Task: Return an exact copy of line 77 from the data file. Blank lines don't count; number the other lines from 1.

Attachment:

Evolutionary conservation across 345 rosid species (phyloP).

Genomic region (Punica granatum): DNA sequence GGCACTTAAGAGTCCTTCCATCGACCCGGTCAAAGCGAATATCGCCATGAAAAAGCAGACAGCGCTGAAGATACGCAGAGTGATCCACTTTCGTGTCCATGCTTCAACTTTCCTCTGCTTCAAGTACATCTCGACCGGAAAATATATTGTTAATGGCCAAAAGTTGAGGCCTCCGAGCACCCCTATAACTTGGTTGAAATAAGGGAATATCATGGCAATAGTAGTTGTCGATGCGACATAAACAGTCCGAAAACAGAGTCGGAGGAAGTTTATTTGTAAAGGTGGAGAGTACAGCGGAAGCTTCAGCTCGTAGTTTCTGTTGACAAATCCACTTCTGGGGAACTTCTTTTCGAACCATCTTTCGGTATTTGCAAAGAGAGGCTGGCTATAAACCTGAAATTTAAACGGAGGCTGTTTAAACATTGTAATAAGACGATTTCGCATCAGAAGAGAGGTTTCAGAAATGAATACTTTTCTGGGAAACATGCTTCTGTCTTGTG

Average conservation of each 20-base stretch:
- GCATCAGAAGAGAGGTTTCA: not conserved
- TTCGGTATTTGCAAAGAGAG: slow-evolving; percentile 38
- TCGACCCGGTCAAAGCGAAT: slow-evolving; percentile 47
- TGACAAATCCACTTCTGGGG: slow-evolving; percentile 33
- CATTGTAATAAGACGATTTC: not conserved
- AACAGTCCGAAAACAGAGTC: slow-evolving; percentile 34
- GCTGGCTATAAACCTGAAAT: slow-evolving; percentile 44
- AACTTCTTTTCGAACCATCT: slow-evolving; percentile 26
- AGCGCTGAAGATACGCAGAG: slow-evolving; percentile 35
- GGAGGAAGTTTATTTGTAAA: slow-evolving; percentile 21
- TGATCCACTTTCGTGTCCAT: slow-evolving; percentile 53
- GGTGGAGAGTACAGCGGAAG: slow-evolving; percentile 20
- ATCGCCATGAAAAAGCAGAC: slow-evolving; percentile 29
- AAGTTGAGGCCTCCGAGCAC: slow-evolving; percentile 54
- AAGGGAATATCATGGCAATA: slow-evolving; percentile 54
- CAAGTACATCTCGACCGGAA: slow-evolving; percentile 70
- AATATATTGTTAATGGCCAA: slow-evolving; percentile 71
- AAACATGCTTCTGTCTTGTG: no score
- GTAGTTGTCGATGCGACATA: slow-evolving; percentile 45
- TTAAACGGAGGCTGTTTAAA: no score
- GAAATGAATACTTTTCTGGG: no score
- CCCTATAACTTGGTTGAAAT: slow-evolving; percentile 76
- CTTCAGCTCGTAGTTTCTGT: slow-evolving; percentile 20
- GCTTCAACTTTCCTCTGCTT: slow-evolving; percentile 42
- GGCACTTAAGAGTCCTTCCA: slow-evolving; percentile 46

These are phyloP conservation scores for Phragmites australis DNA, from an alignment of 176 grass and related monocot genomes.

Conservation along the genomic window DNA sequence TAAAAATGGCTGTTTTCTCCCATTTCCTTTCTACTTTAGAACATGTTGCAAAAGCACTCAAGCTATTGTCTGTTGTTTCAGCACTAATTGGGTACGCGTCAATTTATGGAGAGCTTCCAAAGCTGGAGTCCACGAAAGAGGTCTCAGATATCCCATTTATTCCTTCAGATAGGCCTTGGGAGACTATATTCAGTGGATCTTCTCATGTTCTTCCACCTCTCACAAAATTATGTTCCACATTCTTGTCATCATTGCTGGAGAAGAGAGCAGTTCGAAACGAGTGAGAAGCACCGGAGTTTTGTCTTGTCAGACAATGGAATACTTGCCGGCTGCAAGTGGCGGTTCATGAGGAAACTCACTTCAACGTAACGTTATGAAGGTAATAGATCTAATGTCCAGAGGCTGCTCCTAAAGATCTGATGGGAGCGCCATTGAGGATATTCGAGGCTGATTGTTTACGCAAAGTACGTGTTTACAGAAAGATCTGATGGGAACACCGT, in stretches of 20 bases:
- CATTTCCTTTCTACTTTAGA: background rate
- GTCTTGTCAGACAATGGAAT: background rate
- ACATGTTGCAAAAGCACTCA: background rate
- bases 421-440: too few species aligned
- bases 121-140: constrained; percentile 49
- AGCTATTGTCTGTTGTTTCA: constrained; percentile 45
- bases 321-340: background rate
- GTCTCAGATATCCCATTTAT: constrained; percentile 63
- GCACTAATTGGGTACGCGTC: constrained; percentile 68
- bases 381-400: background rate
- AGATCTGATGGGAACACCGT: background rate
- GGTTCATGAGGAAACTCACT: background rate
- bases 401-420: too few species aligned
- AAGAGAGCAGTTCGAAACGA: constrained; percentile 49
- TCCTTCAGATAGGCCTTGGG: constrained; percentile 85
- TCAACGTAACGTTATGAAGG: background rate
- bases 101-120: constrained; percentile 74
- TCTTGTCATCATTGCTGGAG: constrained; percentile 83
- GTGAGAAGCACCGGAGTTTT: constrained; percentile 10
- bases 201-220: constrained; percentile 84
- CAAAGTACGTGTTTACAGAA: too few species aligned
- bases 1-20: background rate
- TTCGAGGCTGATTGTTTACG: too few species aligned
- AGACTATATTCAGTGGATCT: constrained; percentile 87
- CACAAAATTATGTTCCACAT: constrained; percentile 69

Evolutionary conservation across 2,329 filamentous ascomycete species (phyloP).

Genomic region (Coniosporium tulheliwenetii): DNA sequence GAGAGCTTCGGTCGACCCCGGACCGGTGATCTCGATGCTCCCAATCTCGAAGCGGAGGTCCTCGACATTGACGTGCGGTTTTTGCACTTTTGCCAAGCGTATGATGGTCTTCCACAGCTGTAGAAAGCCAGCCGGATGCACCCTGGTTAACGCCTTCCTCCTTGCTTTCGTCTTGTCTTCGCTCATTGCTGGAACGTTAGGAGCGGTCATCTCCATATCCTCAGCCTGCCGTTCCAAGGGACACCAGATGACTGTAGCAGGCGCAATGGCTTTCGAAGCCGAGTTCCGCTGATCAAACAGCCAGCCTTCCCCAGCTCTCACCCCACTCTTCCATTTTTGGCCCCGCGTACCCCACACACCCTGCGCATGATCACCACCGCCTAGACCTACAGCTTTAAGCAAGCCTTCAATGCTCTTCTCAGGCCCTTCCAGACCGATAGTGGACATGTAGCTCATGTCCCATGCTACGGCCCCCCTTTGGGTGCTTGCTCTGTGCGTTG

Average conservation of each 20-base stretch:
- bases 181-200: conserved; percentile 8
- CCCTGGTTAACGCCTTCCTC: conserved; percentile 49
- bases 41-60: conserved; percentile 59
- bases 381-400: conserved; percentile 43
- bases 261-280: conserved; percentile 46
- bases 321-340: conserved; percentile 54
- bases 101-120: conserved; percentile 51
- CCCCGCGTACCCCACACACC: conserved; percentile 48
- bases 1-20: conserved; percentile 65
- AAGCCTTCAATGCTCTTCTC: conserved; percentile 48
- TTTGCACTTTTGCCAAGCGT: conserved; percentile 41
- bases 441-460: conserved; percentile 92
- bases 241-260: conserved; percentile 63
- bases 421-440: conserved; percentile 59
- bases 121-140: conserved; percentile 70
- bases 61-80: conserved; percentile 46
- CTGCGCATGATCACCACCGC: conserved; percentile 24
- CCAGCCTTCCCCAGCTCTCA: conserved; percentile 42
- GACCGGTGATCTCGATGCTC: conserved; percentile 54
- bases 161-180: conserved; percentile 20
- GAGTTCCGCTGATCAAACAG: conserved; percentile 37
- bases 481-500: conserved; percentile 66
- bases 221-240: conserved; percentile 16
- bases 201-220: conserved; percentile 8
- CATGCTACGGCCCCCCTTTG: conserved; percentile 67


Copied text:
- GACCGGTGATCTCGATGCTC: conserved; percentile 54